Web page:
An illuminating (and alarming) report by Public Citizen and NACA, on the one year anniversary of Concepcion. The takeaway:
The Supreme Court’s holding in AT&T Mobility v. Concepcion has had far-reaching consequences for millions of consumers who are forced to sign away their rights to get a loan, a credit card, a cell phone, and other everyday consumer products and services. Under Concepcion, companies can insert in forced arbitration clauses provisions that block consumers from banding together to pursue their claims in collective or class actions.
Forced arbitration is bad enough on its own terms, as it offers a consumer wronged by corporate misconduct no avenue for relief except a private, secretive tribunal chosen by the company. For millions of consumers in countless instances of corporate wrongdoing, class action bans sweep away even that weak chance for justice. Many consumer claims aren’t feasible as individual actions, and therefore class action bans stop them from proceeding at all. In addition to leaving consumers without remedies for harms done to them, class action bans shield law-breaking companies from accountability. For the companies, this is precisely the point.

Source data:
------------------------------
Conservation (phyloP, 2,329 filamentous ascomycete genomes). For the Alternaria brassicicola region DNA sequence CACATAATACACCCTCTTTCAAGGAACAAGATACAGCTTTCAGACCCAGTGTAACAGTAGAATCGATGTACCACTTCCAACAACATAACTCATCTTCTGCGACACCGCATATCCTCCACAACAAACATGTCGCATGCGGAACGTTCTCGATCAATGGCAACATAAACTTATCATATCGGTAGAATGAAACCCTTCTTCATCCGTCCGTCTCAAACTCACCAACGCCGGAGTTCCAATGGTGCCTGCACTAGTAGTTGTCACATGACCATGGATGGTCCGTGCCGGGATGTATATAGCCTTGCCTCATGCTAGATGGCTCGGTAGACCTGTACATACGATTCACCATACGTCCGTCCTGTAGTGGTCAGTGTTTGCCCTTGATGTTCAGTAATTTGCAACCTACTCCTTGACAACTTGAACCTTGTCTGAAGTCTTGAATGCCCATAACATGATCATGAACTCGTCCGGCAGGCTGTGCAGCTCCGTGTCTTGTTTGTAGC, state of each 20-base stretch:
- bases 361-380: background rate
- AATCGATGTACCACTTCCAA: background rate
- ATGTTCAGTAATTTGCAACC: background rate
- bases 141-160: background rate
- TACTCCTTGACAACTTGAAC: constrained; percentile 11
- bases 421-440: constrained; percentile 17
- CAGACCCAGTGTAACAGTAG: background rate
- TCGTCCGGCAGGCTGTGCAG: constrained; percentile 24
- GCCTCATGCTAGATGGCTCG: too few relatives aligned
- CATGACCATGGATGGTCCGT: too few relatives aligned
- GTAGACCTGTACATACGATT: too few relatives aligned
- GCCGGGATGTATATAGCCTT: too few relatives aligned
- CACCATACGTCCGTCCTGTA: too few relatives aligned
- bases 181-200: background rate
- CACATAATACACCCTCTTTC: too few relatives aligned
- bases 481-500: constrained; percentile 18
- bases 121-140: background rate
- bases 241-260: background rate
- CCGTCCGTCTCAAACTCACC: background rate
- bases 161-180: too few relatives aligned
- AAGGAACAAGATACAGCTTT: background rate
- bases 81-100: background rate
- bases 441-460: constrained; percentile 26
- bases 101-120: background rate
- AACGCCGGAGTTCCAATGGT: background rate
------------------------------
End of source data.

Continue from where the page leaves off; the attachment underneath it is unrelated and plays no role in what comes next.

Potential solutions rest with Congress and certain federal agencies. Under the Dodd-Frank Wall Street Reform and Consumer Protection Act, the Consumer Financial Protection Bureau can eliminate forced arbitration in consumer financial services contracts, and the Securities and Exchange Commission can do the same in investor contracts with brokerdealers and investment advisers. The Arbitration Fairness Act (AFA), now pending in Congress, would eliminate forced arbitration in consumer and non-union employment contracts.
Until regulatory agencies and Congress enact these fixes, millions of consumers will remain without a vital tool to protect their rights and hold wrongdoers accountable.